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Blockade protesters leave Emerson border with police escort

With a police escort, protesters who had been blocking access to the Emerson border crossing drove away together in a convoy, officially ending the six-day blockade.

Mounties led the trucks and farm equipment away from the border Wednesday morning to make sure everything was done in a safe manner.

Sgt. Paul Manaigre with Manitoba RCMP said negotiators reached an agreement with protest organizers to end the standoff—part of that deal included an assurance there would be no charges or arrests against those at the border.

“That was part of the dialogue and the communication back and forth,” said Manaigre. “They wanted to get their message across which I believe they have.”

The anti-mandate blockade prevented traffic from crossing the border, with the exception of livestock trucks and emergency vehicles. An hour before the blockade ended, a small lineup of trucks and passenger vehicles sat idling. Travellers waited, hoping the highway was indeed reopening.

Roger Ramsay was heading to Minnesota to see his son for the first time in three years.

“Right now I’m wondering would it be better to go to Gretna and go across there or sit it out?” said Ramsay, who was among those waiting for the blockade to end.

The wait was worth it.

The protesters left on time, snow plows came in to clear the highway immediately so traffic could flow over the border again.

There is relief in Emerson the blockade is finally over.

“I’m very happy about it. I wasn’t happy in the first place when the blockade happened,” said Thomas Parr, a resident of Emerson.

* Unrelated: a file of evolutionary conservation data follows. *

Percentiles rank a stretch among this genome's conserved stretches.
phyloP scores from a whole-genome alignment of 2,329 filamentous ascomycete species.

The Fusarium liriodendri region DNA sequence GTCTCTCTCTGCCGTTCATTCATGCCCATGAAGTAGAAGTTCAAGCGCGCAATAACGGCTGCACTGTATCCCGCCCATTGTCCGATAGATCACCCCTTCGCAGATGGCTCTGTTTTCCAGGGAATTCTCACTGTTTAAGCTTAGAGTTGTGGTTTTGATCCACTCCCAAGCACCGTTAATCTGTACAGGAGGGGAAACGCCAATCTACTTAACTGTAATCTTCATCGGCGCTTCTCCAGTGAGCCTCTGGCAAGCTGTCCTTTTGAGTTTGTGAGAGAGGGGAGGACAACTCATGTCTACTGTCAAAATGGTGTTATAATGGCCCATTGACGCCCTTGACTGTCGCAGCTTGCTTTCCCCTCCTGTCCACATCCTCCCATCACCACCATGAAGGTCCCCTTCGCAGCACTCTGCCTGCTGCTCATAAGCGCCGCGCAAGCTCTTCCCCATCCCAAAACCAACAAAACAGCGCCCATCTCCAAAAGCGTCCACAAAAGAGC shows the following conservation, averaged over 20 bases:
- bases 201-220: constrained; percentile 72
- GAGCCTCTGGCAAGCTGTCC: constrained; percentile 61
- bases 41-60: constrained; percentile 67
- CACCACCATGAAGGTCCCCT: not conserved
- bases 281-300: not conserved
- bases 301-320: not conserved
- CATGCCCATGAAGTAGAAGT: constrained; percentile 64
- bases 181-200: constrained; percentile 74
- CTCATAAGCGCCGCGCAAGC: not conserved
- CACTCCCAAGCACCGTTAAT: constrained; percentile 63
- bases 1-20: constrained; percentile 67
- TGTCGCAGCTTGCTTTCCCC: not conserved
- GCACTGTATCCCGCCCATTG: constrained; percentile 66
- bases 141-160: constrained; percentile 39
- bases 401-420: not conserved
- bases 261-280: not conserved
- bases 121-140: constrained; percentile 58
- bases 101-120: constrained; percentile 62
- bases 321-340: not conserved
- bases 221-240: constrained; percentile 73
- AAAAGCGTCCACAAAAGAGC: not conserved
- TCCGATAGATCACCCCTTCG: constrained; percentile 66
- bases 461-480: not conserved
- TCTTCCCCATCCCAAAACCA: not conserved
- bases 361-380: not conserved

But with that relief, some want to know why this took nearly a week to resolve.

“That was totally illegal, but yet they did nothing about it,” said Parr.

The RCMP is defending its approach, saying Mounties did not want to rush in.

“We had to take our time,” Manaigre said. “It absolutely would have made no sense just going in, perhaps making arrests and issuing tickets. We could have perhaps had others take their place.”

While traffic is once again flowing at the Emerson border crossing, there is a concern it could take some time to get back to business as usual. Ottawa estimates the blockade impacted $73 million a day in trade.

Ron Koslowsky, the vice president of the Canadian Manufacturers and Exporters said the repercussions of the blockade will create problems for weeks to come.

“In terms of rebalancing the whole supply chain, it will take time to get all the supplies that we need, and it will increase our costs, and it will damage our reputation," he said.

Though he is applauding the end of the blockade, Koslowsky is calling on all levels of government to have solutions in place to prevent something like this in the future.

RCMP said officers are staying in the area to make sure the border remains open. Top Stories


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